7. 2: Fighting Words: Propaganda and Ideology in Stefan Heym’s The Crusaders
    (pp. 63-95)

    “The art of prose,” wrote Jean-Paul Sartre shortly after the Second World War, “is bound up with the only régime in which prose has meaning, democracy. When one is threatened, the other is too. And it is not enough to defend them with the pen. A day comes when the pen is forced to stop, and the writer must take up arms.”¹ For Stefan Heym, pen and sword had always been one and the same: not least when he enlisted in the American army in 1943 as a soldier in the Psychological Warfare Unit. The German-born writer would engage in...

  8. 3: The Writer and His Languages
    (pp. 96-135)

    The move from one language—and from one culture—to another features distinctly in the works discussed in the previous chapters. Lind represents translingualism in his autobiography optimistically, as a possible solution to a crisis of identity, whereas Heym reveals in The Crusaders the tensions of identification that consume and ultimately destroy his translingual character, Walter Bing. Although translingualism itself is not a theme of the authors’ later works, I will contend that it nevertheless underlies and shapes these works and the figure of the writer that emerges from them—both in the text and as the identity constructed by...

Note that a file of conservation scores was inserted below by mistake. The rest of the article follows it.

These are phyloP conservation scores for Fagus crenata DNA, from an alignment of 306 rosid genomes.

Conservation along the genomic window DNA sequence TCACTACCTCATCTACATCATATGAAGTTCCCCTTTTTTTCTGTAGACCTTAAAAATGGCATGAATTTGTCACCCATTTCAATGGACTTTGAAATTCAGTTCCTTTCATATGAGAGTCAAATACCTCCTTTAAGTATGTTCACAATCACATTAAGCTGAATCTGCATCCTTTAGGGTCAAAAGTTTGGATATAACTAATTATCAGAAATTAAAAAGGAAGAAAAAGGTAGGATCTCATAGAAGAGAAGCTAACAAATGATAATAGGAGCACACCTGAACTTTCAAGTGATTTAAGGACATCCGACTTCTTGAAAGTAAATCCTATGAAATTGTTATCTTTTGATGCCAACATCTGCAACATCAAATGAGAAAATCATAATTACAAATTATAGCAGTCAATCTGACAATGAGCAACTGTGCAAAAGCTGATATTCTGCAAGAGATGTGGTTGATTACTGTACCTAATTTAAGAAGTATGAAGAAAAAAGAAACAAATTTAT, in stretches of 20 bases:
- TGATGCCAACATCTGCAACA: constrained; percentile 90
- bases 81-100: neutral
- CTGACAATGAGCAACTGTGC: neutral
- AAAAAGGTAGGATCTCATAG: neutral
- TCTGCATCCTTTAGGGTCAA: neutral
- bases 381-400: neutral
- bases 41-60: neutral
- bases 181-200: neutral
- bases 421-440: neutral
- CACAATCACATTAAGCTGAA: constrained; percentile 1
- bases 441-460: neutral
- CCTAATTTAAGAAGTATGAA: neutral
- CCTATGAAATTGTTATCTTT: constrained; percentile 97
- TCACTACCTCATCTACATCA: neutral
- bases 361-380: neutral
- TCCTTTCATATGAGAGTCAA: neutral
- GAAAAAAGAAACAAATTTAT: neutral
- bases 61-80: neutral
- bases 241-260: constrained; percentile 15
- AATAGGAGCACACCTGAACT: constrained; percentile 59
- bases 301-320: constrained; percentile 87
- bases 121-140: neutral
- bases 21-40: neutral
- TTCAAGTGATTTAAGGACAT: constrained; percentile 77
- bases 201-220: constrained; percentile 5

9. 4: The Wandering Jew
    (pp. 136-181)

    Condemned to an eternal life of wandering for an offence against Jesus, the Wandering Jew has featured in European folk tales, visual art, and literary works since the Middle Ages. As Regine Rosenthal maintains, the Christian legend constructs the Jew as the Other, “as an element alien to hegemonic Christian Culture, who is therefore to be shunned and excluded from participation in the discourse of power.”¹ The popular legend developed over centuries, and although the wanderer remained, for the most part, a negative figure, by the nineteenth century this figure was reworked and transformed. References to Jesus “[seem] to be...

  10. Conclusion
    (pp. 182-188)

    The two Wandering Jew figures that emerge from The Inventor and The Wandering Jew articulate Lind’s and Heym’s respective diasporic identities, but are also extreme manifestations of their translingual process. Exile, language, and identity are intertwined in each of the translingual arcs I have charted in this study. In both cases, translingualism is a response to exile, and the course it takes as a strategy for literary creation reflects each author’s way of perceiving his identity as a writer and his place in the world. Consequently, the effects of translingualism are manifested differently in each author’s work.

    Lind’s linguistic switch...

  11. Bibliography
    (pp. 189-204)
  12. Index
    (pp. 205-214)
  13. Back Matter
    (pp. 215-215)